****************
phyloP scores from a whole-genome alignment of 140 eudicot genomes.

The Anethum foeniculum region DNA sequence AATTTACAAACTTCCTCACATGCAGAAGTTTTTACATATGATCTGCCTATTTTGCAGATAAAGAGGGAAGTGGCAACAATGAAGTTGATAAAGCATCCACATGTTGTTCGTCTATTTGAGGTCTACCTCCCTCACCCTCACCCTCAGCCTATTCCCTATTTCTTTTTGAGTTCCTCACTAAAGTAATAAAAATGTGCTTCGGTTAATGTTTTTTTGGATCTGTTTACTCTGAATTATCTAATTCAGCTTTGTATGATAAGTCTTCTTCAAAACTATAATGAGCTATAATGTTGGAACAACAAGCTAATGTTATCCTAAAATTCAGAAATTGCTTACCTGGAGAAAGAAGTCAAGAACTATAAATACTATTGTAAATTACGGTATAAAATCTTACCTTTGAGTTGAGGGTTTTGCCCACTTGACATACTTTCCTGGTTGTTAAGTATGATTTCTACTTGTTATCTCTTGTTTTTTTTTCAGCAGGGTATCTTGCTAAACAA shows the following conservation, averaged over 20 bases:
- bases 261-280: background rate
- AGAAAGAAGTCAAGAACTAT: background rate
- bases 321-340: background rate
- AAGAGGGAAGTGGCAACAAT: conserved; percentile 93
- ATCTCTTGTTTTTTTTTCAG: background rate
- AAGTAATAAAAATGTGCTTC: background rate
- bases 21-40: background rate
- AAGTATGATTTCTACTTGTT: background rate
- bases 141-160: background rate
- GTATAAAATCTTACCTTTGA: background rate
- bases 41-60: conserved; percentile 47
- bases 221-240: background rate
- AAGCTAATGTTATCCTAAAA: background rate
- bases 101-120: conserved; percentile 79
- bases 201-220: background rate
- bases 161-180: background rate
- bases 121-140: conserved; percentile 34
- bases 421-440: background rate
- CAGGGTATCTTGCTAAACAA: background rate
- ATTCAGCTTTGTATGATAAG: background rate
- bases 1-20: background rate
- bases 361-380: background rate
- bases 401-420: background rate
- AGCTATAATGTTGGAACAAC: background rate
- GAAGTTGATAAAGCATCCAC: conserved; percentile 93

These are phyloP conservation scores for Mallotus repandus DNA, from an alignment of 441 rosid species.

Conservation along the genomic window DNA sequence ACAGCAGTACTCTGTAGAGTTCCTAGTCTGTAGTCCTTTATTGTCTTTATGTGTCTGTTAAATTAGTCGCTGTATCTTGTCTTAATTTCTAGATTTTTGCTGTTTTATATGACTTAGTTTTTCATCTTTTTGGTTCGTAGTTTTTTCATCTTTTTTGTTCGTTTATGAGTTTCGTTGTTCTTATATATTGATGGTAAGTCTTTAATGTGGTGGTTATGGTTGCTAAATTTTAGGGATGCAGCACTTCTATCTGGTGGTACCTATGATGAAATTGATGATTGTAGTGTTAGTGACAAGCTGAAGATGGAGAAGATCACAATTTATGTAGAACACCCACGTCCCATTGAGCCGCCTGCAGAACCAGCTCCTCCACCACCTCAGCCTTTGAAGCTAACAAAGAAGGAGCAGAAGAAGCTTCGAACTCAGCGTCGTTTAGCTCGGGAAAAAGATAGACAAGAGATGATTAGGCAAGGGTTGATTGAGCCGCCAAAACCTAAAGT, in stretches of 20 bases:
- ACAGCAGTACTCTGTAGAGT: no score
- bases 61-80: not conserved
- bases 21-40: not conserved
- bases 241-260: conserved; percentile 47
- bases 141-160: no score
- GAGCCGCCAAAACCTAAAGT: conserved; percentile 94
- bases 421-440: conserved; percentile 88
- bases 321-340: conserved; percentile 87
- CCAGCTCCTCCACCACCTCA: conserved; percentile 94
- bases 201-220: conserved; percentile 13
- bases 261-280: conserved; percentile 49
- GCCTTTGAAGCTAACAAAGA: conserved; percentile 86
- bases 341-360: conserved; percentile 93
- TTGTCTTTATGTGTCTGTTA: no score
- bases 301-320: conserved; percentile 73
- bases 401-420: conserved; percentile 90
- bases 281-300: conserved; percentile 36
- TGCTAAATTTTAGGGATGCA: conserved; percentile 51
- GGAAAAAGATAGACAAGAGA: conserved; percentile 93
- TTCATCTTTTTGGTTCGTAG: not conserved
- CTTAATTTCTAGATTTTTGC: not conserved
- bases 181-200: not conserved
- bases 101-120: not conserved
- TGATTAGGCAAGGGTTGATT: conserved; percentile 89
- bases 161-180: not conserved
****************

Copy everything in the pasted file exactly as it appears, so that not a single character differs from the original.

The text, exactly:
phyloP scores from a whole-genome alignment of 140 eudicot genomes.

The Anethum foeniculum region DNA sequence AATTTACAAACTTCCTCACATGCAGAAGTTTTTACATATGATCTGCCTATTTTGCAGATAAAGAGGGAAGTGGCAACAATGAAGTTGATAAAGCATCCACATGTTGTTCGTCTATTTGAGGTCTACCTCCCTCACCCTCACCCTCAGCCTATTCCCTATTTCTTTTTGAGTTCCTCACTAAAGTAATAAAAATGTGCTTCGGTTAATGTTTTTTTGGATCTGTTTACTCTGAATTATCTAATTCAGCTTTGTATGATAAGTCTTCTTCAAAACTATAATGAGCTATAATGTTGGAACAACAAGCTAATGTTATCCTAAAATTCAGAAATTGCTTACCTGGAGAAAGAAGTCAAGAACTATAAATACTATTGTAAATTACGGTATAAAATCTTACCTTTGAGTTGAGGGTTTTGCCCACTTGACATACTTTCCTGGTTGTTAAGTATGATTTCTACTTGTTATCTCTTGTTTTTTTTTCAGCAGGGTATCTTGCTAAACAA shows the following conservation, averaged over 20 bases:
- bases 261-280: background rate
- AGAAAGAAGTCAAGAACTAT: background rate
- bases 321-340: background rate
- AAGAGGGAAGTGGCAACAAT: conserved; percentile 93
- ATCTCTTGTTTTTTTTTCAG: background rate
- AAGTAATAAAAATGTGCTTC: background rate
- bases 21-40: background rate
- AAGTATGATTTCTACTTGTT: background rate
- bases 141-160: background rate
- GTATAAAATCTTACCTTTGA: background rate
- bases 41-60: conserved; percentile 47
- bases 221-240: background rate
- AAGCTAATGTTATCCTAAAA: background rate
- bases 101-120: conserved; percentile 79
- bases 201-220: background rate
- bases 161-180: background rate
- bases 121-140: conserved; percentile 34
- bases 421-440: background rate
- CAGGGTATCTTGCTAAACAA: background rate
- ATTCAGCTTTGTATGATAAG: background rate
- bases 1-20: background rate
- bases 361-380: background rate
- bases 401-420: background rate
- AGCTATAATGTTGGAACAAC: background rate
- GAAGTTGATAAAGCATCCAC: conserved; percentile 93

These are phyloP conservation scores for Mallotus repandus DNA, from an alignment of 441 rosid species.

Conservation along the genomic window DNA sequence ACAGCAGTACTCTGTAGAGTTCCTAGTCTGTAGTCCTTTATTGTCTTTATGTGTCTGTTAAATTAGTCGCTGTATCTTGTCTTAATTTCTAGATTTTTGCTGTTTTATATGACTTAGTTTTTCATCTTTTTGGTTCGTAGTTTTTTCATCTTTTTTGTTCGTTTATGAGTTTCGTTGTTCTTATATATTGATGGTAAGTCTTTAATGTGGTGGTTATGGTTGCTAAATTTTAGGGATGCAGCACTTCTATCTGGTGGTACCTATGATGAAATTGATGATTGTAGTGTTAGTGACAAGCTGAAGATGGAGAAGATCACAATTTATGTAGAACACCCACGTCCCATTGAGCCGCCTGCAGAACCAGCTCCTCCACCACCTCAGCCTTTGAAGCTAACAAAGAAGGAGCAGAAGAAGCTTCGAACTCAGCGTCGTTTAGCTCGGGAAAAAGATAGACAAGAGATGATTAGGCAAGGGTTGATTGAGCCGCCAAAACCTAAAGT, in stretches of 20 bases:
- ACAGCAGTACTCTGTAGAGT: no score
- bases 61-80: not conserved
- bases 21-40: not conserved
- bases 241-260: conserved; percentile 47
- bases 141-160: no score
- GAGCCGCCAAAACCTAAAGT: conserved; percentile 94
- bases 421-440: conserved; percentile 88
- bases 321-340: conserved; percentile 87
- CCAGCTCCTCCACCACCTCA: conserved; percentile 94
- bases 201-220: conserved; percentile 13
- bases 261-280: conserved; percentile 49
- GCCTTTGAAGCTAACAAAGA: conserved; percentile 86
- bases 341-360: conserved; percentile 93
- TTGTCTTTATGTGTCTGTTA: no score
- bases 301-320: conserved; percentile 73
- bases 401-420: conserved; percentile 90
- bases 281-300: conserved; percentile 36
- TGCTAAATTTTAGGGATGCA: conserved; percentile 51
- GGAAAAAGATAGACAAGAGA: conserved; percentile 93
- TTCATCTTTTTGGTTCGTAG: not conserved
- CTTAATTTCTAGATTTTTGC: not conserved
- bases 181-200: not conserved
- bases 101-120: not conserved
- TGATTAGGCAAGGGTTGATT: conserved; percentile 89
- bases 161-180: not conserved